Pain and suffering causes us to shape our own belief systems. When something bad happens to us or someone we know we may question “why do bad things happen to good people?” A more religious person might question “why would God allow something like this to happen?” On the other hand we might forge a different perspective. We might ask instead, “what good can come of this?” Or the religious person could ask “how can God use this for good?”
I haven’t really talked about this on the podcast before, but my brother was KIA in Afghanistan in 2010. I don’t want to get too much into it now, but I’ll talk more about this in another episode. I remember on the night he was killed I was taking a shower so I was alone and asking God why he would take my brother, at age 25, so soon. He was going to get married when he got home, he had his whole life ahead of him. But then I realized that I couldn’t blame God for this. Maybe this was God’s way of doing something bigger and better. Maybe my brother’s death caused others to do good in ways that they previously wouldn’t have done. I don’t know for sure. I’ll never know. I do believe that everything happens for a reason. We may not ever know what those reasons are, but there is a reason, and I believe that the reason is always a good one, no matter how bad the current situation may seem.
This leads me to my next point. The testing of someone’s resolve produces perseverance. There was a time when I was in basic training. Most of the runs we went on we knew the distance ahead of time, but for some reason we didn’t for this one particular run. We started out and went a couple miles out, then turned around and started heading back the way we came. Now, this was early enough on that we had some guys who were sucking at this point. In their heads, that was the halfway point. By the time we got back to the barracks, they were spent, but the barracks represented the finish line to them. They were spent, but they kept going to that imaginary finish line. The problem though was that this wasn’t the finish line. We kept going right past the barracks. As soon as this realization set in, a lot of those guys fell out and quit the run. They couldn’t bring themselves to go even one step further. Of course, all of us assumed that the barracks was going to be the finish line, and I won’t lie, it was a bit of a mind game for all of us. But for those of use who stuck with the run, we developed a bit of perseverance. We drove through the pain - the physical pain from the run, and the mental pain from the unknown variable of how long this run was going to last - and it made us that much better for it.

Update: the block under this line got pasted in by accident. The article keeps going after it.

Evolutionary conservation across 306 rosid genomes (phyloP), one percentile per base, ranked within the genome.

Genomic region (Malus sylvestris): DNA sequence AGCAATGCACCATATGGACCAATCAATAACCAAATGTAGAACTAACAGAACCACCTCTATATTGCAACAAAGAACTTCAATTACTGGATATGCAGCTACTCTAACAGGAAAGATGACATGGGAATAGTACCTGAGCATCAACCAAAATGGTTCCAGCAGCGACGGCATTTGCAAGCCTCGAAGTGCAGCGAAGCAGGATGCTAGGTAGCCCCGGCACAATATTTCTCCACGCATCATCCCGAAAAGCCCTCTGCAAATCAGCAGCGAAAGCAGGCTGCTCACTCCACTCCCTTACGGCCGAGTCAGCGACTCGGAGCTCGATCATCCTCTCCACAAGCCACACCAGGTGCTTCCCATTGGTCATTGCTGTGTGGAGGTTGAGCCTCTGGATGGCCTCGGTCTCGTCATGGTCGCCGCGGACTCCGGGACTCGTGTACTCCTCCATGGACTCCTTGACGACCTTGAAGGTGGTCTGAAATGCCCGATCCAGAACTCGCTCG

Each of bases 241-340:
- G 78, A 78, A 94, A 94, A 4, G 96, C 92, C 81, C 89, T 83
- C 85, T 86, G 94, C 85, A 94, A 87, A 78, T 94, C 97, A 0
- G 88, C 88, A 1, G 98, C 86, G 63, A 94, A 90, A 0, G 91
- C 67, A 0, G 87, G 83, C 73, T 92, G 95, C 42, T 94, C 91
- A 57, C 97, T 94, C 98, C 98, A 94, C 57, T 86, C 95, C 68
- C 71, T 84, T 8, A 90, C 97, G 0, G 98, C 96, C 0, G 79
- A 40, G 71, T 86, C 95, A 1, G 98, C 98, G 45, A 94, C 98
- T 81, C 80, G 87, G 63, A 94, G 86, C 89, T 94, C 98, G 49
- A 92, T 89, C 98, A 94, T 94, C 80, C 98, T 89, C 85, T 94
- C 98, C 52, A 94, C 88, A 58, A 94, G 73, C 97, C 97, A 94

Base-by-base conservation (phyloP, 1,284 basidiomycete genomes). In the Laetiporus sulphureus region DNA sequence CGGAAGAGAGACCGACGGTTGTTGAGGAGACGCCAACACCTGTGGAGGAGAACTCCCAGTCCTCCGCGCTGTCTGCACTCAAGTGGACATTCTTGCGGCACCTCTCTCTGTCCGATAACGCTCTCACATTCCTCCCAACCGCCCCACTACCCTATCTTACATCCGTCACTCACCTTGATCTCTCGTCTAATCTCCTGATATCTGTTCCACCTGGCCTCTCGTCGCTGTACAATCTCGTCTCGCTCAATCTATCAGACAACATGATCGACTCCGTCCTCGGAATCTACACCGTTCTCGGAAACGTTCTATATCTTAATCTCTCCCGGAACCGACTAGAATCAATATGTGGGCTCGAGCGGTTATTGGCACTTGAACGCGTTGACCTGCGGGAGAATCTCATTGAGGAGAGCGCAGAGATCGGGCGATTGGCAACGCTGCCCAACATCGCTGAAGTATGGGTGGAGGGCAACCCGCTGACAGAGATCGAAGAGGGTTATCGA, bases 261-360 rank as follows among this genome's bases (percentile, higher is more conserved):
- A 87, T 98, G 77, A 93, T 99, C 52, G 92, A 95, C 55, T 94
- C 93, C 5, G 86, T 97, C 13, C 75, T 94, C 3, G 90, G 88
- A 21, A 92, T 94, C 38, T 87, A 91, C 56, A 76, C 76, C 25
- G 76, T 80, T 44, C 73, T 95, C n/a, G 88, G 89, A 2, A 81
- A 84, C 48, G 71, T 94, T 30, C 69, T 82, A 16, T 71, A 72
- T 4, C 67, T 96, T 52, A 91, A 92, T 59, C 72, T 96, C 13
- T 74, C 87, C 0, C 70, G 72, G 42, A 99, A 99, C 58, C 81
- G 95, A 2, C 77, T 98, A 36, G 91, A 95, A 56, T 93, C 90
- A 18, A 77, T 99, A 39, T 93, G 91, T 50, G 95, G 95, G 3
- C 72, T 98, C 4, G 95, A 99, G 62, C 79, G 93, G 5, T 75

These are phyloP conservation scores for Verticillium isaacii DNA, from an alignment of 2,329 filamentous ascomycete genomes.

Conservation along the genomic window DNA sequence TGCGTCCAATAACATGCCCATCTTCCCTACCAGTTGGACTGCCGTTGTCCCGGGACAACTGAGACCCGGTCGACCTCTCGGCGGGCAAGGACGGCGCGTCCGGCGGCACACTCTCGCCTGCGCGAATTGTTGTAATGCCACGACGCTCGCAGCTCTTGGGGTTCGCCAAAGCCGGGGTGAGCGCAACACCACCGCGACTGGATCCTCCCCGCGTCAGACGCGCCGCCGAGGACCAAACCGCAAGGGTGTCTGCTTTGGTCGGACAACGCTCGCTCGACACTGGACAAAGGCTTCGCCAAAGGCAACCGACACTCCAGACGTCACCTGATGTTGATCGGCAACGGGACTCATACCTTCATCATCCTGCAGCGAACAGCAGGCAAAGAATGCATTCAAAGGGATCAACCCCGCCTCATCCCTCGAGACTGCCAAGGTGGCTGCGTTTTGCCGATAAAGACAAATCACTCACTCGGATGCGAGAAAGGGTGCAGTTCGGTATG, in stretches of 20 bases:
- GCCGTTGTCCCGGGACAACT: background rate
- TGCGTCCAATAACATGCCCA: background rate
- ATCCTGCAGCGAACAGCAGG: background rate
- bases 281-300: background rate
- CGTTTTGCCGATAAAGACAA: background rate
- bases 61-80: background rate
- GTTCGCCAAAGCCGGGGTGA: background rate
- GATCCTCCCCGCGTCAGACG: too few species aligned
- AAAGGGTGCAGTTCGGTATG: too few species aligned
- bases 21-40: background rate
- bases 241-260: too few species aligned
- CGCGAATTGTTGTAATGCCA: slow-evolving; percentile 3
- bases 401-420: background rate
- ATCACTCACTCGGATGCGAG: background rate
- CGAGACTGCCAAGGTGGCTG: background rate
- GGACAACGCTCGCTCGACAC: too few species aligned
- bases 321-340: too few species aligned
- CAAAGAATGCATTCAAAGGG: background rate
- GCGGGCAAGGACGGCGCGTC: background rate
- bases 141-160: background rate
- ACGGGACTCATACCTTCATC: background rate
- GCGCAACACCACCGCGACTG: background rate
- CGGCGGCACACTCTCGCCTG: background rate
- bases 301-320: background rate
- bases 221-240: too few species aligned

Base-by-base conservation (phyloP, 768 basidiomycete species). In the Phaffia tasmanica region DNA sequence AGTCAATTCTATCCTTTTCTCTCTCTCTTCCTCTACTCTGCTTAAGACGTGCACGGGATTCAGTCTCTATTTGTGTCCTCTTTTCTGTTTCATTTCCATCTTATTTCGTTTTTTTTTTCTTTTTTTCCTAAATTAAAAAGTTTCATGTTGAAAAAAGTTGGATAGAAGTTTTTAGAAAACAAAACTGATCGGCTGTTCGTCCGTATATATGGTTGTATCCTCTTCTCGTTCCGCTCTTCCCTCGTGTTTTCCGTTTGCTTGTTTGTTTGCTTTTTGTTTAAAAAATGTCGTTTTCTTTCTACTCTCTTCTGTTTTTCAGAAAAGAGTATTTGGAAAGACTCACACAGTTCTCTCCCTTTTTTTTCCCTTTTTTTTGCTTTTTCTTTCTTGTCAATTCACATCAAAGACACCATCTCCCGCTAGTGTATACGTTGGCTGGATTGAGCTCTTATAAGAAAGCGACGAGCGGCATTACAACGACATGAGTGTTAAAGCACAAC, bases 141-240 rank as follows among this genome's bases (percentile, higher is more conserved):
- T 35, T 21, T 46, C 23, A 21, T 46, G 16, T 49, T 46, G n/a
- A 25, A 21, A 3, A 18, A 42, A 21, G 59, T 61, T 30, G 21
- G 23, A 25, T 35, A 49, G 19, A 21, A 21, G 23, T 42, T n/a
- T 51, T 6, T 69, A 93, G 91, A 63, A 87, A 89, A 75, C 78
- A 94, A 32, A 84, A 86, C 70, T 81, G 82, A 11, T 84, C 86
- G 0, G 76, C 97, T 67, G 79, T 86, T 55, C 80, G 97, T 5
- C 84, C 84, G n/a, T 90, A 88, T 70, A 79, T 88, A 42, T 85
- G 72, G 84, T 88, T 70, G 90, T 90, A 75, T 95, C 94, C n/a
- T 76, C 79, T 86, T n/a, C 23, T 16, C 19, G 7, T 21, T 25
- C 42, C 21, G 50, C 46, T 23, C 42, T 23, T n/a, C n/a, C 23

By flexing this perseverance muscle, it developed our character or personality a bit. It made us go from the type of person who was calculating how long the run was based on that halfway point, to the type of person who doesn’t quit until the run, or the job is done.